To people who follow the issue of health care costs, it is not news that a secretive committee of doctors plays a major role in dictating what doctors get paid. The Relative Value Update Committee, more commonly referred to as the “RUC,’’ is often blamed for allocating less of the payment pie to primary care doctors and pediatricians who serve on the front lines of health care than to specialized dermatologists or cardiologists.
Still, the Washington Post’s special report about the American Medical Association panel that sets physician payments is a must-read. Using Florida data and specific physician practices as examples, reporters Peter Whoriskey and Dan Keating explain how the committee routinely overestimates how much physician time is required for many procedures, resulting in skyrocketing payments for some specialists over the past decade. An excerpt:
If the AMA time estimates are correct, then 41 percent of gastroenterologists, 23 percent of ophthalmologists and 17 percent of orthopedic surgeons were typically performing 12 hours or more of procedures in a day, which is longer than the typical outpatient surgery center is open, The Post found in the Florida data.
Additionally, if the AMA estimates are correct, more than 3 percent of ophthalmologists and internists and more than 2 percent of orthopedic surgeons are squeezing more than 24 hours of procedures into a single day.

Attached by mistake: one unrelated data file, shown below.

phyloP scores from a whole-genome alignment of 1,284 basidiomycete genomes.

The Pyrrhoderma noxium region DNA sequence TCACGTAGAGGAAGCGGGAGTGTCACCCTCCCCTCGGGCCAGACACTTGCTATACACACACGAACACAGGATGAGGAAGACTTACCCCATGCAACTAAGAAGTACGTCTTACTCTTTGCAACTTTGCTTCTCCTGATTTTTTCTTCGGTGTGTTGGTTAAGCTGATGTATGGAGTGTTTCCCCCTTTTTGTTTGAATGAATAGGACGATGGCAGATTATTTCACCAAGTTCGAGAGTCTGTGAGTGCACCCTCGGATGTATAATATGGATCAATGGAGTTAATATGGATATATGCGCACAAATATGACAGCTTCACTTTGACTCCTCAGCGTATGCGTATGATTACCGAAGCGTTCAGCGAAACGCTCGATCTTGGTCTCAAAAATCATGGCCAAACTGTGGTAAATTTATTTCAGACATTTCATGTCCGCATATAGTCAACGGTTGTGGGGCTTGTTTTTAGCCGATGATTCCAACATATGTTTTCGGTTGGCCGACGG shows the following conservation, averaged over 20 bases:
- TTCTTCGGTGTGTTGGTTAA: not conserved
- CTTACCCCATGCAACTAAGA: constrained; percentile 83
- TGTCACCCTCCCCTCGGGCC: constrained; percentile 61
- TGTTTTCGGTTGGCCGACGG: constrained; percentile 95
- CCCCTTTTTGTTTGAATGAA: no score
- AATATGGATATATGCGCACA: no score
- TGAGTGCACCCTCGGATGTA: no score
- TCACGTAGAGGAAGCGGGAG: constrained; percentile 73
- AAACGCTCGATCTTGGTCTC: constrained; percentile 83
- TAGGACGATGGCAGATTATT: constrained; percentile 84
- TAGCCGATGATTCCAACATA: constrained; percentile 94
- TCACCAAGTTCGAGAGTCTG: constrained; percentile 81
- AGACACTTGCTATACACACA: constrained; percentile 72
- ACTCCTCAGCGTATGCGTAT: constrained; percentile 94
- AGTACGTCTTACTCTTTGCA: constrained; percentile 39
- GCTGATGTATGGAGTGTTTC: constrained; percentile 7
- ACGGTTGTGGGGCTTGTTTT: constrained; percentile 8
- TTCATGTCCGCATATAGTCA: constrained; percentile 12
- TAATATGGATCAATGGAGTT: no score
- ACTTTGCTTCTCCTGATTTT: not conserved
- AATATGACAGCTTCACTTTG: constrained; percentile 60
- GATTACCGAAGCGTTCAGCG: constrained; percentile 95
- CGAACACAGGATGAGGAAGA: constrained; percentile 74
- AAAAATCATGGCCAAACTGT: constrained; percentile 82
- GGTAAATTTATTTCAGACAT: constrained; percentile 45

Harvard researchers created the point-based system used to determine payment for doctors’ time. The government later handed responsibility of updating that system off to the AMA, the largest doctor lobbying group, which offered to handle the task for free.
William Hsiao, a Harvard School of Public Health economist who helped to craft the original design, told the Post that the current value system “seems to be distorted’’ and has been made “highly political.’’
Jay Hancock, a senior correspondent at Kaiser Health News, captured it perfectly on Twitter this morning:
Also check out the Post’s video, where Dr. Barbara Levy, RUC chairwoman, defends the group’s practice and its policy for keeping much of the proceedings from public view as a means, she said, of limiting lobbying pressure on members.